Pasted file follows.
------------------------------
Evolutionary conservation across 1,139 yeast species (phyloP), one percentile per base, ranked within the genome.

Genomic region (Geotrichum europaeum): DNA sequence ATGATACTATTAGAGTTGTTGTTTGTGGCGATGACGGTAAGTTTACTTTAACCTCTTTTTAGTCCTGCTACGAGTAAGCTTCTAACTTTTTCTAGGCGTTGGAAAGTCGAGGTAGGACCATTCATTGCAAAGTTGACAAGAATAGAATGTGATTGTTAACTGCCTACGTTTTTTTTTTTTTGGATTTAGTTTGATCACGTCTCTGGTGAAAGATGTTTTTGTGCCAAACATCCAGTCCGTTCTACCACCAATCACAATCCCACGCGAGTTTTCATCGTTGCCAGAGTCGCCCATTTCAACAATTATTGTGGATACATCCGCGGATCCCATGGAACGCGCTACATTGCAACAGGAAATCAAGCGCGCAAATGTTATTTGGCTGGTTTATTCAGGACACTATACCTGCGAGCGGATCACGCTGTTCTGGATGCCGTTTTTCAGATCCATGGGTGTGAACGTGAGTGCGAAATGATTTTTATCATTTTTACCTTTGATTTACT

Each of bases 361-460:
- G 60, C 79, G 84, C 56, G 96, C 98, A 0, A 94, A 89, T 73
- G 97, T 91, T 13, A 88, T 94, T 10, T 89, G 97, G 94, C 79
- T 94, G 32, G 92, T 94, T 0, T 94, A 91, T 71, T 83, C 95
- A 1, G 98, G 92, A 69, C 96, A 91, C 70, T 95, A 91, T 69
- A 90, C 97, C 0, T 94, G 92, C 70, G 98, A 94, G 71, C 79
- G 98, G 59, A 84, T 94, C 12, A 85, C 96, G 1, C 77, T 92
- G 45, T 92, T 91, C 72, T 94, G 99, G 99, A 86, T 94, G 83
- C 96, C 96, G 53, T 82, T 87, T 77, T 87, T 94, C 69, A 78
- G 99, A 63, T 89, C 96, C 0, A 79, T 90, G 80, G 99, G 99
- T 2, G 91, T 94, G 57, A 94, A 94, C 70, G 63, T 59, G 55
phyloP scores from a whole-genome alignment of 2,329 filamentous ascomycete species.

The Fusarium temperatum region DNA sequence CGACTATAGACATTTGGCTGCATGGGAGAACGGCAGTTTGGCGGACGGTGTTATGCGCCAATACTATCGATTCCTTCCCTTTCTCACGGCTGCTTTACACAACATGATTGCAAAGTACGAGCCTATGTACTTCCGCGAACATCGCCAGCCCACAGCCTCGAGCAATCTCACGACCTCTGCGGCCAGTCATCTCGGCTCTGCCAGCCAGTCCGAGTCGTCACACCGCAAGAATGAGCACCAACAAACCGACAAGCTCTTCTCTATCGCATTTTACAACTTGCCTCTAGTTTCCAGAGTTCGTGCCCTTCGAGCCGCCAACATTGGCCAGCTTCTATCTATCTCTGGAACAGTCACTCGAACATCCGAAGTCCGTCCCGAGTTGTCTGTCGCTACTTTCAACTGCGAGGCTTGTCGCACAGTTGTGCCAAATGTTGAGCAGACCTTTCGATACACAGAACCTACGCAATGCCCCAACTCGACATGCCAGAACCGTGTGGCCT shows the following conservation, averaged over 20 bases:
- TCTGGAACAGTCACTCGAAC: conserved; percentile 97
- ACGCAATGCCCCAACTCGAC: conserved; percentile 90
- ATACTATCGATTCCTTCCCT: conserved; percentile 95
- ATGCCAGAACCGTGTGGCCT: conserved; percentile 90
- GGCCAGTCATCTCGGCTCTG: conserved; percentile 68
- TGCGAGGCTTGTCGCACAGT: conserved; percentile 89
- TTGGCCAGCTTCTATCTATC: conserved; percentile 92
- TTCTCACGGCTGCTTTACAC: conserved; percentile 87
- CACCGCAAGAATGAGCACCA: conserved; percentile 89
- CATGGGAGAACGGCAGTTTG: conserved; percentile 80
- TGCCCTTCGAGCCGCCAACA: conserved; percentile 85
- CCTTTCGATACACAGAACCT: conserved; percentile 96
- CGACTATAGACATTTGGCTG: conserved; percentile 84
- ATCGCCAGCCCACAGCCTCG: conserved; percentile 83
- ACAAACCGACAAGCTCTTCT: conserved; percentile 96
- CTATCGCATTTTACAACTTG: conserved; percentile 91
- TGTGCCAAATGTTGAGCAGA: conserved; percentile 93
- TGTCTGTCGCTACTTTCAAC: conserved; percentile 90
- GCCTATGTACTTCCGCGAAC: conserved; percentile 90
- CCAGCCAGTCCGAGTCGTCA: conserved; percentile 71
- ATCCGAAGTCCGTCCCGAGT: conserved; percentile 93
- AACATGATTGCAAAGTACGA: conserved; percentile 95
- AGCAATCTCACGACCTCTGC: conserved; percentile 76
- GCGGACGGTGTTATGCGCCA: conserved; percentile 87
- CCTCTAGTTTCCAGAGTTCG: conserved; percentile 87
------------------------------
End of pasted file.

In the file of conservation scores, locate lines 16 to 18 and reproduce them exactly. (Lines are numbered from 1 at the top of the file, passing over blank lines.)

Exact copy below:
- TCTGGAACAGTCACTCGAAC: conserved; percentile 97
- ACGCAATGCCCCAACTCGAC: conserved; percentile 90
- ATACTATCGATTCCTTCCCT: conserved; percentile 95